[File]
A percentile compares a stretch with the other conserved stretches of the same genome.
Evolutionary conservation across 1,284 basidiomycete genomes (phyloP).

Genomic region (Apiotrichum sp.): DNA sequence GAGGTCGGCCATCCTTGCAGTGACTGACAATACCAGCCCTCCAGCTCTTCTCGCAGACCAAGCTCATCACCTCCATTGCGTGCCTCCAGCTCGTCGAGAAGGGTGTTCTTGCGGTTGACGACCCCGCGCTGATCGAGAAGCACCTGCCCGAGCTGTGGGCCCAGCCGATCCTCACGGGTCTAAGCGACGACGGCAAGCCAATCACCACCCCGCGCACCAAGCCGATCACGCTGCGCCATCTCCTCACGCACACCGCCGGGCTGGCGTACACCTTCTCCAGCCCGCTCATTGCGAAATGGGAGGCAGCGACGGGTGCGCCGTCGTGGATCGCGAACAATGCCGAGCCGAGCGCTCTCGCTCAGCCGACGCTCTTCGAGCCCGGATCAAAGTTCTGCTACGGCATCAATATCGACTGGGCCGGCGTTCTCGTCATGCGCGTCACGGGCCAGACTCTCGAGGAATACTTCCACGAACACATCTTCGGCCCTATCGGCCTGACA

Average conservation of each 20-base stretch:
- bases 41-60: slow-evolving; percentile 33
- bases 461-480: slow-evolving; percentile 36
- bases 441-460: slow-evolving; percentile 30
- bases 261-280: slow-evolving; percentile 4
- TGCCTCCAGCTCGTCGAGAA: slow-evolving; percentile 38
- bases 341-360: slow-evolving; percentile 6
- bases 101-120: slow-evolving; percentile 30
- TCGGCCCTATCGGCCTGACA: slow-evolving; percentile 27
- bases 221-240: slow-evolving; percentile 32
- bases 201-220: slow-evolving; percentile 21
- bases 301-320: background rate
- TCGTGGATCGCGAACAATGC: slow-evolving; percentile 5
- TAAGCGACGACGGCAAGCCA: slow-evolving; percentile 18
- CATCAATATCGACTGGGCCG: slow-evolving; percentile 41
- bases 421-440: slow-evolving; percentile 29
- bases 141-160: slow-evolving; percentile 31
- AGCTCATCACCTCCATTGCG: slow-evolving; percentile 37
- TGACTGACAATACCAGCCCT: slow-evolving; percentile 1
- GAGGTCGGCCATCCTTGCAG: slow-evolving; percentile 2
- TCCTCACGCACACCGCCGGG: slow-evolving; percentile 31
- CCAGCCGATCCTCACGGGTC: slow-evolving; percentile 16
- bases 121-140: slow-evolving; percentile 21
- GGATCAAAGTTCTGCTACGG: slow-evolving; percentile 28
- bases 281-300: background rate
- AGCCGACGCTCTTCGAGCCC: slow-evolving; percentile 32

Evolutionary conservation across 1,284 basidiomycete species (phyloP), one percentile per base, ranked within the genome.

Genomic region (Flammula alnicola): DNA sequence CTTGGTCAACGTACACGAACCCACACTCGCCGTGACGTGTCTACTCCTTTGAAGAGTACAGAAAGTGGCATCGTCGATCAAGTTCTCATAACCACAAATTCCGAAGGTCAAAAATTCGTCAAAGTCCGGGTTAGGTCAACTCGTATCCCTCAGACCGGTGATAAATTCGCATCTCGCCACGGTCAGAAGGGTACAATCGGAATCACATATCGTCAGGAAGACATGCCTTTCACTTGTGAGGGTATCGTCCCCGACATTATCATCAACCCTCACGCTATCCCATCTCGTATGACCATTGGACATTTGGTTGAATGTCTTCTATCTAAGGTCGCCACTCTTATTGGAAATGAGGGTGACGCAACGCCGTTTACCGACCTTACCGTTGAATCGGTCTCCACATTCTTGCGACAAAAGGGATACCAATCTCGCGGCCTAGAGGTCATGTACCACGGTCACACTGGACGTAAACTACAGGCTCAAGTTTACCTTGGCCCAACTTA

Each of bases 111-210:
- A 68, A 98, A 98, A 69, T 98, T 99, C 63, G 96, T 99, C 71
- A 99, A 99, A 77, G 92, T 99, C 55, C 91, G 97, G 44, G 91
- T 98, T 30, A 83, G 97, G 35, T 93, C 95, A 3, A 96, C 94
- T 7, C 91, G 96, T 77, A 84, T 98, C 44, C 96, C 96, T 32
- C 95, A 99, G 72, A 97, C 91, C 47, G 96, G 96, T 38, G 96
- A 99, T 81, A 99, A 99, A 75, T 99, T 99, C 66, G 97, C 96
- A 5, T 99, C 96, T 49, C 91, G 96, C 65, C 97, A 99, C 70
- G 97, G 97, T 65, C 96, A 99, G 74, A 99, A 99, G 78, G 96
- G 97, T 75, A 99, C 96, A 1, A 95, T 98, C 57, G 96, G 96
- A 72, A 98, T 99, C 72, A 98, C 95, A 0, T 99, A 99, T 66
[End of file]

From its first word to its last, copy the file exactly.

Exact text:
A percentile compares a stretch with the other conserved stretches of the same genome.
Evolutionary conservation across 1,284 basidiomycete genomes (phyloP).

Genomic region (Apiotrichum sp.): DNA sequence GAGGTCGGCCATCCTTGCAGTGACTGACAATACCAGCCCTCCAGCTCTTCTCGCAGACCAAGCTCATCACCTCCATTGCGTGCCTCCAGCTCGTCGAGAAGGGTGTTCTTGCGGTTGACGACCCCGCGCTGATCGAGAAGCACCTGCCCGAGCTGTGGGCCCAGCCGATCCTCACGGGTCTAAGCGACGACGGCAAGCCAATCACCACCCCGCGCACCAAGCCGATCACGCTGCGCCATCTCCTCACGCACACCGCCGGGCTGGCGTACACCTTCTCCAGCCCGCTCATTGCGAAATGGGAGGCAGCGACGGGTGCGCCGTCGTGGATCGCGAACAATGCCGAGCCGAGCGCTCTCGCTCAGCCGACGCTCTTCGAGCCCGGATCAAAGTTCTGCTACGGCATCAATATCGACTGGGCCGGCGTTCTCGTCATGCGCGTCACGGGCCAGACTCTCGAGGAATACTTCCACGAACACATCTTCGGCCCTATCGGCCTGACA

Average conservation of each 20-base stretch:
- bases 41-60: slow-evolving; percentile 33
- bases 461-480: slow-evolving; percentile 36
- bases 441-460: slow-evolving; percentile 30
- bases 261-280: slow-evolving; percentile 4
- TGCCTCCAGCTCGTCGAGAA: slow-evolving; percentile 38
- bases 341-360: slow-evolving; percentile 6
- bases 101-120: slow-evolving; percentile 30
- TCGGCCCTATCGGCCTGACA: slow-evolving; percentile 27
- bases 221-240: slow-evolving; percentile 32
- bases 201-220: slow-evolving; percentile 21
- bases 301-320: background rate
- TCGTGGATCGCGAACAATGC: slow-evolving; percentile 5
- TAAGCGACGACGGCAAGCCA: slow-evolving; percentile 18
- CATCAATATCGACTGGGCCG: slow-evolving; percentile 41
- bases 421-440: slow-evolving; percentile 29
- bases 141-160: slow-evolving; percentile 31
- AGCTCATCACCTCCATTGCG: slow-evolving; percentile 37
- TGACTGACAATACCAGCCCT: slow-evolving; percentile 1
- GAGGTCGGCCATCCTTGCAG: slow-evolving; percentile 2
- TCCTCACGCACACCGCCGGG: slow-evolving; percentile 31
- CCAGCCGATCCTCACGGGTC: slow-evolving; percentile 16
- bases 121-140: slow-evolving; percentile 21
- GGATCAAAGTTCTGCTACGG: slow-evolving; percentile 28
- bases 281-300: background rate
- AGCCGACGCTCTTCGAGCCC: slow-evolving; percentile 32

Evolutionary conservation across 1,284 basidiomycete species (phyloP), one percentile per base, ranked within the genome.

Genomic region (Flammula alnicola): DNA sequence CTTGGTCAACGTACACGAACCCACACTCGCCGTGACGTGTCTACTCCTTTGAAGAGTACAGAAAGTGGCATCGTCGATCAAGTTCTCATAACCACAAATTCCGAAGGTCAAAAATTCGTCAAAGTCCGGGTTAGGTCAACTCGTATCCCTCAGACCGGTGATAAATTCGCATCTCGCCACGGTCAGAAGGGTACAATCGGAATCACATATCGTCAGGAAGACATGCCTTTCACTTGTGAGGGTATCGTCCCCGACATTATCATCAACCCTCACGCTATCCCATCTCGTATGACCATTGGACATTTGGTTGAATGTCTTCTATCTAAGGTCGCCACTCTTATTGGAAATGAGGGTGACGCAACGCCGTTTACCGACCTTACCGTTGAATCGGTCTCCACATTCTTGCGACAAAAGGGATACCAATCTCGCGGCCTAGAGGTCATGTACCACGGTCACACTGGACGTAAACTACAGGCTCAAGTTTACCTTGGCCCAACTTA

Each of bases 111-210:
- A 68, A 98, A 98, A 69, T 98, T 99, C 63, G 96, T 99, C 71
- A 99, A 99, A 77, G 92, T 99, C 55, C 91, G 97, G 44, G 91
- T 98, T 30, A 83, G 97, G 35, T 93, C 95, A 3, A 96, C 94
- T 7, C 91, G 96, T 77, A 84, T 98, C 44, C 96, C 96, T 32
- C 95, A 99, G 72, A 97, C 91, C 47, G 96, G 96, T 38, G 96
- A 99, T 81, A 99, A 99, A 75, T 99, T 99, C 66, G 97, C 96
- A 5, T 99, C 96, T 49, C 91, G 96, C 65, C 97, A 99, C 70
- G 97, G 97, T 65, C 96, A 99, G 74, A 99, A 99, G 78, G 96
- G 97, T 75, A 99, C 96, A 1, A 95, T 98, C 57, G 96, G 96
- A 72, A 98, T 99, C 72, A 98, C 95, A 0, T 99, A 99, T 66